GREENSBURG, Pa. -- On the most unusual of draft days, former Ohio State coach Jim Tressel was on a practice field with the Indianapolis Colts.
And the text he got from his once prized pupil, and now fellow exiled Buckeye, Terrelle Pryor, was as simple as it was descriptive. It came at 12:55 p.m. ET, five minutes before Monday's supplemental draft began, and was composed, as Tressel puts it, "of one contraction and one word."
After a roller-coaster nine months, Pryor was left here, at a restaurant near a mall on the Eastern outskirts of Pittsburgh, not far from where he grew up. He first sat at a booth, fidgety enough that he could no longer stand to be around a camera crew assigned to track his day, the swagger of a blue-chip athlete nowhere to be found.
So agent Drew Rosenhaus, whose firm accounted for three of the five people in Pryor's small contingent, took him to an adjacent room to wait for the call. Brother/partner Jason Rosenhaus, Jason Katz, Rosenhaus' vice president, and Pryor adviser Ted Sarniak retreated with them. About 30 minutes after Pryor shot that text off to Tressel, sent around the time he was furiously tapping his right foot to work off nerves, it all came out in a series of screams.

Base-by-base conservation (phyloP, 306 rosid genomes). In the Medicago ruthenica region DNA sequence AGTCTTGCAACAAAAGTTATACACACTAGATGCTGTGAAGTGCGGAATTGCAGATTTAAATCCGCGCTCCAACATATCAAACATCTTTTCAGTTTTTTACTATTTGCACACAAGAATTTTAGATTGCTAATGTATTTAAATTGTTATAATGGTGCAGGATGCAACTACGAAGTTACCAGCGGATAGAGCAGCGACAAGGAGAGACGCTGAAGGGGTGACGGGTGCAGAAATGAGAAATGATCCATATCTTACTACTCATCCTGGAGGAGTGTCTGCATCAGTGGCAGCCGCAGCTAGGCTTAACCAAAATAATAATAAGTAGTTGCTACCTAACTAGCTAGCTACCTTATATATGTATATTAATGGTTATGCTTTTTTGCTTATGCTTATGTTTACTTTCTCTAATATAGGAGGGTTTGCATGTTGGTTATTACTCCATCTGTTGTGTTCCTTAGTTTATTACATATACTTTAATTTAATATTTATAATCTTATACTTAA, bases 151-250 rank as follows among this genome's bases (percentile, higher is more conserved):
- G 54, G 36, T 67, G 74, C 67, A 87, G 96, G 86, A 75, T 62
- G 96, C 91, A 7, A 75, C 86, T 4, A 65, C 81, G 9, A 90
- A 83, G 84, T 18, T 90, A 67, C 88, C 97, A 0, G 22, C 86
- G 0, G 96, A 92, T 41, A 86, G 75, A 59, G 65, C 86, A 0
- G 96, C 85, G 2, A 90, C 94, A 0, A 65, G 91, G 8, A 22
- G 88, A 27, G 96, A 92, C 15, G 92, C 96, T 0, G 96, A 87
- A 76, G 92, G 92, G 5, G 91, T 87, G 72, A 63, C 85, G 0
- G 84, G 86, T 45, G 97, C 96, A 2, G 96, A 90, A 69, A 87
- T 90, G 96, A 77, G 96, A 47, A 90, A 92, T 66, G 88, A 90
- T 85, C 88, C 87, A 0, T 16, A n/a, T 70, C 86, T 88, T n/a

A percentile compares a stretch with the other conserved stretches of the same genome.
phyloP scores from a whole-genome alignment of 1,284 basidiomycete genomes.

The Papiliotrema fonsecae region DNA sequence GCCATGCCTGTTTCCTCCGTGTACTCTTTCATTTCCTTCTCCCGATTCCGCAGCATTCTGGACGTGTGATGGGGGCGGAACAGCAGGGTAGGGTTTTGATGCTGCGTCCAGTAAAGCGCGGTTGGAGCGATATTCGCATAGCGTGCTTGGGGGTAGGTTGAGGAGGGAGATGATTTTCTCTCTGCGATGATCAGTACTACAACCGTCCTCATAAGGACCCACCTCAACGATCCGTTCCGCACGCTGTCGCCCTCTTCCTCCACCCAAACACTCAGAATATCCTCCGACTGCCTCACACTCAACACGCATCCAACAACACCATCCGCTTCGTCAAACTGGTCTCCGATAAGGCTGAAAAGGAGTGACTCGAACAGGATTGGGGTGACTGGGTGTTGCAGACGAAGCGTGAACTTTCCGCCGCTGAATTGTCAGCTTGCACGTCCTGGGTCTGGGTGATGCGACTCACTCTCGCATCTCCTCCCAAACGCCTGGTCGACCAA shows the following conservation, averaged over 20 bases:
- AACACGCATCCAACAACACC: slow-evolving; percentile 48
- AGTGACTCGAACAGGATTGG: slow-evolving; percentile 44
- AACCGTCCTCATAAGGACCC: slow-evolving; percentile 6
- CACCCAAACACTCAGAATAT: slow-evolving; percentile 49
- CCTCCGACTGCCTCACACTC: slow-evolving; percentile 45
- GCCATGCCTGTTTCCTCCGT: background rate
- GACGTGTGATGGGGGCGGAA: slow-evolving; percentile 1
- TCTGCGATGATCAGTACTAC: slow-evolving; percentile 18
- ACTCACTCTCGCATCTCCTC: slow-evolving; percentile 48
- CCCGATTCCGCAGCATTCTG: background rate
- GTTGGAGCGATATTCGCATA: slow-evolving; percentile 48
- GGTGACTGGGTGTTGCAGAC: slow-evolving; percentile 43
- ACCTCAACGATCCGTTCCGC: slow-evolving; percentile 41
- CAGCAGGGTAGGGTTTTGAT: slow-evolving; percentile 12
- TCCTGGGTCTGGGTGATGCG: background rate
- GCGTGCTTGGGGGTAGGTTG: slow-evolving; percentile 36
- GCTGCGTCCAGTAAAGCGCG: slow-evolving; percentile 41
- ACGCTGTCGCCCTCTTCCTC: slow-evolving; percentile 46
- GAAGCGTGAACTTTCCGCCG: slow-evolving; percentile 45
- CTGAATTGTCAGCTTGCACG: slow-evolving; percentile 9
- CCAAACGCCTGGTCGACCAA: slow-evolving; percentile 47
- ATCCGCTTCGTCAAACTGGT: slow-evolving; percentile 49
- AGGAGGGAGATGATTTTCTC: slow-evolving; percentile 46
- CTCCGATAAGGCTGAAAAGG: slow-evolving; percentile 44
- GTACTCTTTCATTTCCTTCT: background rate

Pryor was, fittingly enough, a Raider.
Brooks: What Pryor needs to do
Why this particular party, which was moved across the county to avoid crowds, was so small isn't completely clear. But you could surmise it tied to the uneasiness Pryor felt, and fears that he could drop much further than he did, ultimately going in the third round to Oakland.
"I just wasn't sure," he said after emerging from the room, smiling but still seeming a little dizzied from how fast it had all come. "Especially with the five-game suspension, I had a lot of odds against me and I'm thankful for the opportunity to play for the Raiders, one of my favorite teams. I'm glad I'll be wearing silver and black.